4 étoiles Classica
“I had put Chopin to one side and wasn’t even sure whether I would play him again one day,” says the French pianist David Fray. Chopin’s music had been absent from Fray’s active repertoire for some 15 years before he recorded this recital, which comprises seven of the composer’s nocturnes, three mazurkas, a polonaise, a waltz and an impromptu. It takes its place in the catalogue of Erato recordings that Fray, now 35, has been building with care and reflection since 2008, and which also contains music by Bach, Mozart, Schubert and Boulez.
When Fray talks about Chopin – who died in Paris in 1849 aged just 39, having exercised a transformative influence on the piano repertoire – it becomes clear that he sees the composer’s work in archetypally Romantic terms: “For me, Chopin’s music is very fragile, vaporous, perfumed … somewhat intangible. It is so fluid and evanescent – you need to feel that it could just disappear at any moment. What makes it so touching is this ephemeral quality – the mazurkas are like something that you write in the sand … You know that it will be washed away, but the memory will remain. His music palpitates with a sense of the unexpected, the inspiration of the moment. If you tried to engrave it into marble, it would die.”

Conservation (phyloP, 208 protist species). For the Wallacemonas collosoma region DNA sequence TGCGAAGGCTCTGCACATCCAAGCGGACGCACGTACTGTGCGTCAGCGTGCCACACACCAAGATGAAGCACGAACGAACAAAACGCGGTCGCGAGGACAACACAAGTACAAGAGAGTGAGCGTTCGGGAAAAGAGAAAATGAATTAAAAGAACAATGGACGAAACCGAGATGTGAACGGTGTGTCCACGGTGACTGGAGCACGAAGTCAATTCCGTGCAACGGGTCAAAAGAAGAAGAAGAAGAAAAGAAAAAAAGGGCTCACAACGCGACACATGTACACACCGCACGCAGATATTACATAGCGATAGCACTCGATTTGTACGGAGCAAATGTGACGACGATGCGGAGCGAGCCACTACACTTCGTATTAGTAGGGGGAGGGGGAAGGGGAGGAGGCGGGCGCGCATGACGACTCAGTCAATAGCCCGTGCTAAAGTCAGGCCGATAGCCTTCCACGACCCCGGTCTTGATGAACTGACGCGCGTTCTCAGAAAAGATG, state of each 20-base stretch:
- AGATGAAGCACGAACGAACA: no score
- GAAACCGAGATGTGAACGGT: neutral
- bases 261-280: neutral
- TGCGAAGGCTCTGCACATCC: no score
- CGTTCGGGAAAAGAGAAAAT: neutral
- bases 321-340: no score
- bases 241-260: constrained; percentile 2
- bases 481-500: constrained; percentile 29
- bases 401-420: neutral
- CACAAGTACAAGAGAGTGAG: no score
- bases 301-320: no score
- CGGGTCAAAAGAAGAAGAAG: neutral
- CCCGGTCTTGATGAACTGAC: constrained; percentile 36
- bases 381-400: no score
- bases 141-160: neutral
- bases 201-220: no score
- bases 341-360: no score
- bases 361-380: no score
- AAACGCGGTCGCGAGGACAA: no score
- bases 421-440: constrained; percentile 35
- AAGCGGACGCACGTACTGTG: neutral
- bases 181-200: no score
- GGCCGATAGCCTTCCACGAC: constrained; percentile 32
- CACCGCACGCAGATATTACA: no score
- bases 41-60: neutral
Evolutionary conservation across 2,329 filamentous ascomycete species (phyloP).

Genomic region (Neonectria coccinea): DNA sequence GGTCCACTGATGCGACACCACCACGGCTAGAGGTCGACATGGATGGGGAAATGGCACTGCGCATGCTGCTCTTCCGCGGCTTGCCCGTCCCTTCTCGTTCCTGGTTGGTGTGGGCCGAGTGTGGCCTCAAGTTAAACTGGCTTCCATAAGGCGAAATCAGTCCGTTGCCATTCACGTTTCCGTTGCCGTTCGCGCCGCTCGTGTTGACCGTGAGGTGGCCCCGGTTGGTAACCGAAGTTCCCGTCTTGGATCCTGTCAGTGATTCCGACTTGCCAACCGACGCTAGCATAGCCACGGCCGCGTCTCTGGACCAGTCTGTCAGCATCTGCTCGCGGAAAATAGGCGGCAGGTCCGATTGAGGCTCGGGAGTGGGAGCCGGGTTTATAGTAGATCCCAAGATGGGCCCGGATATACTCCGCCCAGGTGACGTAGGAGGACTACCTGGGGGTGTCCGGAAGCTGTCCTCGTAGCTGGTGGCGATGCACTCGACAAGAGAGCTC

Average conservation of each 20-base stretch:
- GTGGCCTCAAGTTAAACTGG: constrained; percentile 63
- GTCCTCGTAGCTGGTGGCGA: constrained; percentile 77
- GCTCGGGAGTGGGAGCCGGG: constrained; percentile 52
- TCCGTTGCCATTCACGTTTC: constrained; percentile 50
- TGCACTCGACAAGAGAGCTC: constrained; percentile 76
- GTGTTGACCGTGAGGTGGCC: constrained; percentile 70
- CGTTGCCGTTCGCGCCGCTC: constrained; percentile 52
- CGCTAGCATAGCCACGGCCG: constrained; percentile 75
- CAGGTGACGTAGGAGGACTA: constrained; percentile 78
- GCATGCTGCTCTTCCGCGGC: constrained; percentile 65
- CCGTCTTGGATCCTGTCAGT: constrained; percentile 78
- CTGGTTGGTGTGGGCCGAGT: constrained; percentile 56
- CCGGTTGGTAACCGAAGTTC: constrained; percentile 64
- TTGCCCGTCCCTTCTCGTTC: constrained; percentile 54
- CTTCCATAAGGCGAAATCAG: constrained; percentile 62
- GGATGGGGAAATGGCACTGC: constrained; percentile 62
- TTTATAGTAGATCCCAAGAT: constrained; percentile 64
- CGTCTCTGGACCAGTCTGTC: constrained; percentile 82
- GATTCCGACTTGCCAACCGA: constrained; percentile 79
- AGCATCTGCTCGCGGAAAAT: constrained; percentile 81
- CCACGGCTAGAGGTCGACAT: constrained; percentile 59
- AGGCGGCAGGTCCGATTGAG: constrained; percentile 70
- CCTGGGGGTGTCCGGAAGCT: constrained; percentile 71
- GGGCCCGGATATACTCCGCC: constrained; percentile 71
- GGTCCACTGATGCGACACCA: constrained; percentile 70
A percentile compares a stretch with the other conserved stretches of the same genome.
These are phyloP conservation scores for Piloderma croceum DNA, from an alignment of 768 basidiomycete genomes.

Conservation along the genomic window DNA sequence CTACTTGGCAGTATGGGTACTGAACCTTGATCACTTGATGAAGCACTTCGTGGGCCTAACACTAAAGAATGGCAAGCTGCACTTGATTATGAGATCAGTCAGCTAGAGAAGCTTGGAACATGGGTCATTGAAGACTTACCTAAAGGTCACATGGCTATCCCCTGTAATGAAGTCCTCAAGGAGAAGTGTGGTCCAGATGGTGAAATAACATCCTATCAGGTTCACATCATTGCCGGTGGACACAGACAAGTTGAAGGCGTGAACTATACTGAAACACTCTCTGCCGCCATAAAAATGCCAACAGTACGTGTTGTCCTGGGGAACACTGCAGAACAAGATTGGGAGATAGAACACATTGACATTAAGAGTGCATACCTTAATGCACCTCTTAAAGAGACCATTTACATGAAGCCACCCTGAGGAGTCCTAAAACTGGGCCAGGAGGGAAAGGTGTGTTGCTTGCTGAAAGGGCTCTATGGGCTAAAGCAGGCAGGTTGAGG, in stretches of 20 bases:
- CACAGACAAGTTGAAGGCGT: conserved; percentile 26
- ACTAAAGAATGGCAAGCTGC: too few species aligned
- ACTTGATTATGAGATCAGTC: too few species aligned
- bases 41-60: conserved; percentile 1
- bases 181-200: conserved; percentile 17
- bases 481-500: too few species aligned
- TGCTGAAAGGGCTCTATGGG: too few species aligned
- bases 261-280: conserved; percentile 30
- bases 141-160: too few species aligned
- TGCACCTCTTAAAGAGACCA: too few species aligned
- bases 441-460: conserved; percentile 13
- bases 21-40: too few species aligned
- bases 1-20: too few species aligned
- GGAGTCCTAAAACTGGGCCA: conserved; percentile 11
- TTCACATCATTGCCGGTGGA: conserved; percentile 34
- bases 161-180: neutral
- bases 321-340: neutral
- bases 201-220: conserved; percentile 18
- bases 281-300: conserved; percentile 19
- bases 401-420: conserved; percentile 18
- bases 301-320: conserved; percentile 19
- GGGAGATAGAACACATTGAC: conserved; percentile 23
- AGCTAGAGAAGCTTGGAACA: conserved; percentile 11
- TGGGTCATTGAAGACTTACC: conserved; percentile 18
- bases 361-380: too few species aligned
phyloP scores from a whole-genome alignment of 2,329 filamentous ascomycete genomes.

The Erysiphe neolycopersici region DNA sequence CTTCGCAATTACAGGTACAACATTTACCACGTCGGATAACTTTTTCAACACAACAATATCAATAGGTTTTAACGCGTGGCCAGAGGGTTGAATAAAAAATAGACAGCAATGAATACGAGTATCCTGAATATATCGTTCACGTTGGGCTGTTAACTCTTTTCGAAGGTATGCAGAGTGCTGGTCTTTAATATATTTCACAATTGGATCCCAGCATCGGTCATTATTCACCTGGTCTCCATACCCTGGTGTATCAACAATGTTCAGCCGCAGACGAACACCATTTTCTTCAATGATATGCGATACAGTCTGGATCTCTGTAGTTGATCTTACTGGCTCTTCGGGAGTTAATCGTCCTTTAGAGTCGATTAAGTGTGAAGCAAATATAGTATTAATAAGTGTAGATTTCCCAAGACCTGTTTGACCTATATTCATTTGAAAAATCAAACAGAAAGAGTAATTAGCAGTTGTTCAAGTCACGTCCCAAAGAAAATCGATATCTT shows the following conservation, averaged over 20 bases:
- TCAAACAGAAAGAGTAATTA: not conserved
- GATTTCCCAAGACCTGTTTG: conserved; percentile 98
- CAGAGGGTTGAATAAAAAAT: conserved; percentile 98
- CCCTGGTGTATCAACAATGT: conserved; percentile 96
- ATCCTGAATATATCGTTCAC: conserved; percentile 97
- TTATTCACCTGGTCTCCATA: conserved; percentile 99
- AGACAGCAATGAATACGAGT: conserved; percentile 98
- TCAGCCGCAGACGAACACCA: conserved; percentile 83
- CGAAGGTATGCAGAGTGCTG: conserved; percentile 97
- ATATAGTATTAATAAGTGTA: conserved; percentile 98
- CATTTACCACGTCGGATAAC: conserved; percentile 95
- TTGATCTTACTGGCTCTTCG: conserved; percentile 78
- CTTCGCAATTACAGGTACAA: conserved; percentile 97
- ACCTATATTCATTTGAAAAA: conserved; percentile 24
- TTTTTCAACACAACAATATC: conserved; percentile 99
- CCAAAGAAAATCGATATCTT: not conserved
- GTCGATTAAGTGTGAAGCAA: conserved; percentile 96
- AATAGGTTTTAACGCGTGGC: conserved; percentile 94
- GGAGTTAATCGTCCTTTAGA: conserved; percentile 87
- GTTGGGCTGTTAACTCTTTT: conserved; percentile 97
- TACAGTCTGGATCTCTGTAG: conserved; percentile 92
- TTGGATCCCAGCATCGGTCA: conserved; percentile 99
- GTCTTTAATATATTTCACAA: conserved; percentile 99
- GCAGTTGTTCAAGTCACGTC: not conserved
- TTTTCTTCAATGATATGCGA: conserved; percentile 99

At the same time, Fray is aware of the intellectual and technical challenges posed by Chopin. “His is the music of an individualist … Chopin is an island, something of a closed world. Perhaps that’s why I didn’t want to approach his music too early – I was a little daunted. I’ve always had this idea of breaking out of the yoke imposed by the piano, but with Chopin that is difficult … the piano is at the centre of things.” The piano was still a relatively new instrument in Chopin’s time and his writing – often typified by long sinuous melodies that evoke the bel canto opera of the early 19th century – tested and expanded its capabilities. “I have always had a passion for transforming the piano into a lyric, singing instrument,” continues Fray, “when it comes to the piano and the idea of control, I feel freer these than I used to, but in Chopin, freedom is like a breeze agitating a leaf. Though the leaf moves freely, it is attached to a stem, which is attached to a branch, which is in turn attached to a trunk. I hope that this Chopin recital will be an album of poetry, of song … with a sense of freedom.”
David Fray’s last Erato release (early 2015) was an album of works by Schubert, who was born some 13 years before Chopin and is similarly one of the key figures in the first decades of musical Romanticism. Gramophone’s review of that Schubert album hints at what we can expect from Fray’s interpretations of Chopin: “I wish there were more albums of Schubert’s piano music like this … David Fray is alive to the way the music moves at every point and skilled at evoking worlds of sound beyond the piano. Sometimes the orchestra is close, or the voice, or the dance floor, or an impression of something floating in from outdoors … His rhythm is immaculate, with a naturalness in matters of articulation and continuity that appears instinctive. He keeps the music airborne.” When Fray gave a recital of Schubert in New York in 2015, the New York Times’ reviewer looked forward to his next encounter with the pianist: “This is an artist we need to hear more of … I’ll listen eagerly to whatever he wants to say.”